Admittedly, I have been avoiding the topic of Covid-19 because I didn’t want to give the impression I was trying to benefit out of a global pandemic, but recently I have come to the conclusion that by not providing information I may have done a disservice to my clients and followers. So, I will begin to write more articles involving this pandemic and my own lessons learned from assisting in managing this situation in critical infrastructure.
One thing we have learned throughout the pandemic is that new strains of infectious diseases are unpredictable from their potency, mitigation strategies, and treatments. However, its spread is now something we have a good grasp on. Globalism and the availability of relatively fast global transportation played a major part in its spread. Travelers returning early during the progression of the disease may have contributed to its early spread prior to being caught by health officials and organizations like The Center of Disease Control.
Flattening the Curve
Many countries around the world have reported a drop in confirmed cases of the disease which may invoke cautious optimism. Media took hold of the term "Flattening the Curve" very early on and in case you didn't know, it means reducing the new confirmed cases of Covid-19 to a "flat" level. For example within the next 7 days we continue to have only 3,000 new cases everyday with only a slight variance. Eventually after flattening the curve the number of confirmed cases per day will begin to drop.
The cautious part of this is that several environmental and policy factors may reduce case count including warmer weather, reduced global travel, stay at home orders, hospital vacancy etc.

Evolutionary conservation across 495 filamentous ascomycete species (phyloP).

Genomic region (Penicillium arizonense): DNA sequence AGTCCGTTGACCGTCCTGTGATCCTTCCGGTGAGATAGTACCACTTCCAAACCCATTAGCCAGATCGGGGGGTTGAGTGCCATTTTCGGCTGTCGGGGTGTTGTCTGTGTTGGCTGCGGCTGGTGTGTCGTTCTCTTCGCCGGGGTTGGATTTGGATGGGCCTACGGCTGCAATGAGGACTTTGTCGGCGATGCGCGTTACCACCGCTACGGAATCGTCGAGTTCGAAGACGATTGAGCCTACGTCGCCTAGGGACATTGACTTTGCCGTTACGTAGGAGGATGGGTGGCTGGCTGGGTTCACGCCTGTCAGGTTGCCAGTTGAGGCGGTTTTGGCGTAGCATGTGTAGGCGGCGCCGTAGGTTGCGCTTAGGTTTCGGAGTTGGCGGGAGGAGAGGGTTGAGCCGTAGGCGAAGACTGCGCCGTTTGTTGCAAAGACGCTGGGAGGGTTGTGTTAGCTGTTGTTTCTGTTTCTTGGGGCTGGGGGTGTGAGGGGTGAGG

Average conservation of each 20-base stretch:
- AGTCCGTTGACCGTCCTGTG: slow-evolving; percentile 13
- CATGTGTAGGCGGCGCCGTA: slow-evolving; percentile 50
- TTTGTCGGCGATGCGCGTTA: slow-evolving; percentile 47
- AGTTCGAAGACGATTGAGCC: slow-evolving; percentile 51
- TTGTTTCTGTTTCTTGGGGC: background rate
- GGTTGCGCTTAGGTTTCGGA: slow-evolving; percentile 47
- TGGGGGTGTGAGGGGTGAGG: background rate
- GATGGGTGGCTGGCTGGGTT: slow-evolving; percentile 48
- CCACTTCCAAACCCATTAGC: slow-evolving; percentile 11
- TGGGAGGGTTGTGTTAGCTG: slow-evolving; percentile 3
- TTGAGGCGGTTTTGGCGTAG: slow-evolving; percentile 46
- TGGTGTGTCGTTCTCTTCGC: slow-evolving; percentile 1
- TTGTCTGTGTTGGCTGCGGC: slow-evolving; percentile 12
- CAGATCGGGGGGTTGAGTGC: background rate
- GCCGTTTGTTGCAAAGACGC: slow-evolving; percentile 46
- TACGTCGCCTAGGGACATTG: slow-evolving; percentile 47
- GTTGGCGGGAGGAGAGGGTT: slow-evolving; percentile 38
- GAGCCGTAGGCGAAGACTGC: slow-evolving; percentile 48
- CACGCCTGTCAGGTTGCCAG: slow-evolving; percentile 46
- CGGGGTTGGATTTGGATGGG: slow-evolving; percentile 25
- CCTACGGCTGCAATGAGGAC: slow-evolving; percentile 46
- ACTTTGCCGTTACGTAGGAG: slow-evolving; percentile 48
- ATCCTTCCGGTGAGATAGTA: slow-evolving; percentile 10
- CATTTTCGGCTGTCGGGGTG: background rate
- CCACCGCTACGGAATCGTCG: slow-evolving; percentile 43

Ending the Lockdowns
Some countries and certain US states are beginning to loosen the restrictions on their lockdowns improving the economy. This has been met with various opinions from governments, the private sector, and citizens with some for and others against removing the barriers to return to work.
Weathering the Potential Second Wave
No one can confirm that there will be a second wave, but if we look at similar pandemics through history the second wave of disease such as The Spanish Flu were more deadly than the previous year. With modern technologies and medicines, we will hopefully be able to prevent or blunt another wave of the disease by taking proactive steps before Fall of 2020.
What You Can Do Now
If you haven't already done so create a Crisis Management Team (CMT) that monitors the progression of the pandemic. This team should be responsible for advising upper management of options and news related related to Covid-19, the CMT should also be a single point of communications to staff.
As part of your business's Covid-19 response create and After Action Report. This report should include information from the start of the pandemic and how your company responded. Ideally information should have been collected from the beginning of the pandemic and continuing on until substantial progress has been made fighting off the spread of the disease.
Finally, make preparations for the next wave. The weather is getting warmer and the confirmed case number has began to decline, now is the time to get your plan together for next flu season. Use your After Action Report and a lessons learned meeting to develop your company's strategy for next season. If you are missing the resources in-house consider hiring consultant on contract who specializes in Crisis Management and ideally someone who was involved in planning for Covid-19, SARS, or MERS. They can be a great asset for your Crisis Management Team and your business.
Let's all hope for a speedy recovery for the economy and for the safety of current and returning workers and students.